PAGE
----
Rcjordan over at Threadwatch pointed me to a nice song perfectly explaining romors like “Google’s verification tags get you into supplemental hell” and thoughtless SEO theories like “self-closing meta tags in HTML 4.x documents and uppercase element/attribute names in XHTML documents prevent search engine crawlers from indexing”. You don’t believe such crappy “advice” can make it to the headlines? Just wait for an appropiate thread at your preferred SEO forum picked by a popular but technically challenged blogger. This wacky hogwash is the most popular lame excuse for MSSA issues (aka “Google is broke coz my site sitting at top10 positions since the stone age disappeared all of a sudden”) at Google’s very own Webmaster Central.
Here is a quote:
“The robot [search engine crawler] HAS to read syntactically … And I opt for this explanation exactly because it makes sense to me [the code monkley] that robots have to be dilligent in crawling syntactically in order to do a good job of indexing … The old robots [Googlebot 2.x] did not actually parse syntactically - they sucked in all characters and sifted them into keywords - text but also tags and JS content if the syntax was broken, they didn’t discrimnate. Most websites were originally indexed that way. The new robots [Mozilla compatible Googlebot] parse with syntax in mind. If it’s badly broken (and improper closing of a tag in the head section of a non-xhtml dtd is badly broken), they stop or skip over everything else until they find their bearings again. With a broken head that happens the </html> tag or thereabouts”.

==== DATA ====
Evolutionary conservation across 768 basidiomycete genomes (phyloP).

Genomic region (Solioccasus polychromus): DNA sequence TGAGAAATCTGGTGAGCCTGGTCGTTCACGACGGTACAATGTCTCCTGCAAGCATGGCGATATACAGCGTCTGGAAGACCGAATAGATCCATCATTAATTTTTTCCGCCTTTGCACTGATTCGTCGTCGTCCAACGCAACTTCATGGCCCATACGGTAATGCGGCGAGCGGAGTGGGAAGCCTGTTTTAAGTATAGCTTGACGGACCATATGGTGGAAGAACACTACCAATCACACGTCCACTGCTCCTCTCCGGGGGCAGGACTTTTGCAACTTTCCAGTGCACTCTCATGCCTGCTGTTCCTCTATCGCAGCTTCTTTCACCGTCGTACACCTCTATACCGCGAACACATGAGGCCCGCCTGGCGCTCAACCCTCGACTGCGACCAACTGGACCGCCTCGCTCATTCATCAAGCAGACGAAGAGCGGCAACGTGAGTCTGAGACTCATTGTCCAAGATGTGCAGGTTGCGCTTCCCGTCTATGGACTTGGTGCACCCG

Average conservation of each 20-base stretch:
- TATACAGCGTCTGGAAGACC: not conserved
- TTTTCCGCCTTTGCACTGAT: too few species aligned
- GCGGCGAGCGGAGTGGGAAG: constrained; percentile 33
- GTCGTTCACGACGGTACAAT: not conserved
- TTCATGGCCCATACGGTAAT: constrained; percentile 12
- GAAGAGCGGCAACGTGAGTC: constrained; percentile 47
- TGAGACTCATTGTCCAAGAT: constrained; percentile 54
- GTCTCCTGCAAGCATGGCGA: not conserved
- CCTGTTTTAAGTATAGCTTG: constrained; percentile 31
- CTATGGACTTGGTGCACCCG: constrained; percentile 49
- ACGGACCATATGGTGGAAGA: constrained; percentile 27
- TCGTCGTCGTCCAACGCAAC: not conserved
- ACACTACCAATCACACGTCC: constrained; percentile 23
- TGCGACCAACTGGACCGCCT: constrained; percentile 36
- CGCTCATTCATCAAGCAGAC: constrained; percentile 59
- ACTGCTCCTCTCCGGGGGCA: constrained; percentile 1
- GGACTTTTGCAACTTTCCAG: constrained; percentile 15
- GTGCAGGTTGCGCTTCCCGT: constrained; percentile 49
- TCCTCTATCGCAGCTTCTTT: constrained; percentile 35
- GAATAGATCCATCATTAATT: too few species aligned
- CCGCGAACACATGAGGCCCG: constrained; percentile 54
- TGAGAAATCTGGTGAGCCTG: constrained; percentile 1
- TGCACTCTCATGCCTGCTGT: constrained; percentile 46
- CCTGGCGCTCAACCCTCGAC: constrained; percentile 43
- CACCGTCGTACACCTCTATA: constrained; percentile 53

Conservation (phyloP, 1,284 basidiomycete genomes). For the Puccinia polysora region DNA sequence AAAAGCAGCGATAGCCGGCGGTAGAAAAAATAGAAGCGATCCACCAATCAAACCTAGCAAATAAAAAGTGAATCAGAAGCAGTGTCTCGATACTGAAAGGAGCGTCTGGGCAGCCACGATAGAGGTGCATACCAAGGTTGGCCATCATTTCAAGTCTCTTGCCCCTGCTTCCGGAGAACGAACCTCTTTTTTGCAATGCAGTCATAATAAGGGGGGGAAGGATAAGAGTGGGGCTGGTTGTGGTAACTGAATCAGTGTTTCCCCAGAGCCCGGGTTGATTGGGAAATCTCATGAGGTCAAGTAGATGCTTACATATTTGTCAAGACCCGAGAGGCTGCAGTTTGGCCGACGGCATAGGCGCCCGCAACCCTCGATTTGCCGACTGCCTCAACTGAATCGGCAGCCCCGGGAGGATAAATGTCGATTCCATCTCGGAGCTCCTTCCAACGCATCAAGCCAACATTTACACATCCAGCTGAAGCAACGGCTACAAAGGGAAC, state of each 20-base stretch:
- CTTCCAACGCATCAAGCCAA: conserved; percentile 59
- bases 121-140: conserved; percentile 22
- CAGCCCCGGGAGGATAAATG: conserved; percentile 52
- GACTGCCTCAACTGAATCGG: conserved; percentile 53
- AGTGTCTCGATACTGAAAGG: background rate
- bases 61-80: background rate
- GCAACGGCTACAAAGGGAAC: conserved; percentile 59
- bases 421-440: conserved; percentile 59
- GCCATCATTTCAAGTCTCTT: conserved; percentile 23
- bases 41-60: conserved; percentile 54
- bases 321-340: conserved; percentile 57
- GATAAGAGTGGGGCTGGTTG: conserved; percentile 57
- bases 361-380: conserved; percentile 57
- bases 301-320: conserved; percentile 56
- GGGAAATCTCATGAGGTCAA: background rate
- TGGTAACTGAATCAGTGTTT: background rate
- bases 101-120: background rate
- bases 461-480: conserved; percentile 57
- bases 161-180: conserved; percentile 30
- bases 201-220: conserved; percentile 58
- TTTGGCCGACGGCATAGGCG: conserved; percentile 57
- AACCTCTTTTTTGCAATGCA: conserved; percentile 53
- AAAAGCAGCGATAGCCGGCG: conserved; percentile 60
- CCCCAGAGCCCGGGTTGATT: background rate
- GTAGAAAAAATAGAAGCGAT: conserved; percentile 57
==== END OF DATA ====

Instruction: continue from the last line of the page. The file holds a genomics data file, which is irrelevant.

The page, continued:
Basically this means that the crawler ignores the remaining code in HEAD or even hops to the end of the document not reading the page’s contents.
In reality search engine crawlers are pretty robust and fault tolerant, designed to eat and digest the worst code one can provide. These Google’s Sandbox“).
Just hire code monkeys for code monkey tasks, and SEOs for everything else
Share/bookmark this: del.icio.us • Google • ma.gnolia • Mixx • Netscape • reddit • Sphinn • Squidoo • StumbleUpon • Yahoo MyWeb
Subscribe to Entries Comments All Comments